For Immediate Release: October 19, 2011
Media Contact: Sandy Louey - 916-654-4989
Workshops for Hidden Hills Solar Electric Generating System Project
to be held
October 21 and October 27
Sacramento - The California Energy Commission staff will hold workshops on the proposed 500-megawatt Hidden Hills Solar Electric Generating System Project. The public is invited to participate.
When: Friday, October 21, 2011, 10 a.m. to noon
Thursday, October 27, 2011, 1 p.m. to 5 p.m.
Where: October 21 - Second Floor Main Conference Room, California Energy Commission, 1516 Ninth Street, Sacramento, California
October 27 - Tecopa Community Center, 400 Tecopa Hot Springs Road, Tecopa, California
Arrangements have been made for people unable to attend the workshops to participate by telephone and/or by computer.
For October 21 workshop, click here:
For October 27 workshop, click here:
Why: The purpose of the October 21 workshop is to allow staff, the applicant, interested agencies, and the public to discuss the project, scheduling issues, and interagency cooperation related to biological resources for the project.
The October 27 workshop will focus on the project, scheduling issues, and interagency cooperation in connection to land use, socioeconomics, alternatives, and traffic and transportation.
Other technical areas of the proposed project may be discussed at the workshops if necessary and if time permits.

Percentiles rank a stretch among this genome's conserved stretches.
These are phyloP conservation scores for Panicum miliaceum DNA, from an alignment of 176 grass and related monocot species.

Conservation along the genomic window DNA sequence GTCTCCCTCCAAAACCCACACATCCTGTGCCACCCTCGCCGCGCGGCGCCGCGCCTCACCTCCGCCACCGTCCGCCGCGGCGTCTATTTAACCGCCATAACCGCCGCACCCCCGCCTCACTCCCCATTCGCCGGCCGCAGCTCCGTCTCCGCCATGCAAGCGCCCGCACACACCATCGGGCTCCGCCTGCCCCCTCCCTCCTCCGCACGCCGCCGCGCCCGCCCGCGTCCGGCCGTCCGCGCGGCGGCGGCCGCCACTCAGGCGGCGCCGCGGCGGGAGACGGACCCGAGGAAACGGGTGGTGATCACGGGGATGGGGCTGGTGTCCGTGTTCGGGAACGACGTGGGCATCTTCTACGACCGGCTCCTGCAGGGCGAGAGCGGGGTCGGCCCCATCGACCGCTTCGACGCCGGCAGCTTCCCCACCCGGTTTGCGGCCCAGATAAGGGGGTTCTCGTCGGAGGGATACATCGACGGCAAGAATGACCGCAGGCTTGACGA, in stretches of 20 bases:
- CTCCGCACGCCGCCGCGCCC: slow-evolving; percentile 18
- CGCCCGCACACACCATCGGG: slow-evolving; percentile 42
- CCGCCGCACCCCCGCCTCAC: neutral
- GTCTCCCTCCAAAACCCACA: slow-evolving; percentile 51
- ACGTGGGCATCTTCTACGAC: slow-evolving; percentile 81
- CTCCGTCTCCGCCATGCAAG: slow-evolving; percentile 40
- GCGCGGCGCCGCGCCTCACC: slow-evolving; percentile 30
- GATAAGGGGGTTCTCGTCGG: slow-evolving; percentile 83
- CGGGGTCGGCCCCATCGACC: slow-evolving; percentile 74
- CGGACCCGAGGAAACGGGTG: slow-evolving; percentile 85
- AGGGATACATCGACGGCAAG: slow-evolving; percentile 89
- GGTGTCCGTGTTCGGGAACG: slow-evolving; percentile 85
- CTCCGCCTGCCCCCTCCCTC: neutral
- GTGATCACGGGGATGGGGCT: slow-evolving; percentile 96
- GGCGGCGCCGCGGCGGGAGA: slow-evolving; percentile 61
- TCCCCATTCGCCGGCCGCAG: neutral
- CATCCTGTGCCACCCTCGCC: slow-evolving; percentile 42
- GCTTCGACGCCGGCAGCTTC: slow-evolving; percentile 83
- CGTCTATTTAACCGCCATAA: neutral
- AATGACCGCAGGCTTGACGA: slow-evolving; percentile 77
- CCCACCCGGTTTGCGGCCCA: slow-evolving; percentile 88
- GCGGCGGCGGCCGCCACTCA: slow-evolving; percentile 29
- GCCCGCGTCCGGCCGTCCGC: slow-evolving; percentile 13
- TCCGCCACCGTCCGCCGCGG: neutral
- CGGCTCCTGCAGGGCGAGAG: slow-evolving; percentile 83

What: The applicant for the project is Hidden Hills Solar Holdings, LLC, a wholly owned subsidiary of BrightSource Energy, Inc. The project will be located on 3,277 acres of privately owned land leased in Inyo County next to the Nevada border. The project site is about eight miles southeast of Pahrump, Nevada and about 45 miles west of Las Vegas. Transmission and natural gas pipeline alignments will be located in Nevada, primarily on land managed by the U.S. Bureau of Land Management.
The applicant will be constructing two separate 250-megawatt solar thermal power plants, each with its own solar field of about 85,000 heliostats and a 750-foot tall solar power tower. The plant will use heliostats, which are elevated mirrors guided by a tracking system mounted on a pylon, to focus the sun's rays on a solar receiver steam generator atop a power tower near the center of the solar field.
The capital cost for the project is estimated to exceed $2.7 billion. The project will create 1,087 jobs at the peak of the 29-month construction period, with another 120 full-time jobs when the project is operational.
If approved by the Energy Commission, construction is expected to be completed by the fourth quarter of 2014 or the first quarter of 2015. Commercial operation of the first solar plant would be in the first quarter of 2015, with the second solar plant operating in the second quarter of 2015.
More information on the Hidden Hills Solar Electric Generating System Project is available at:
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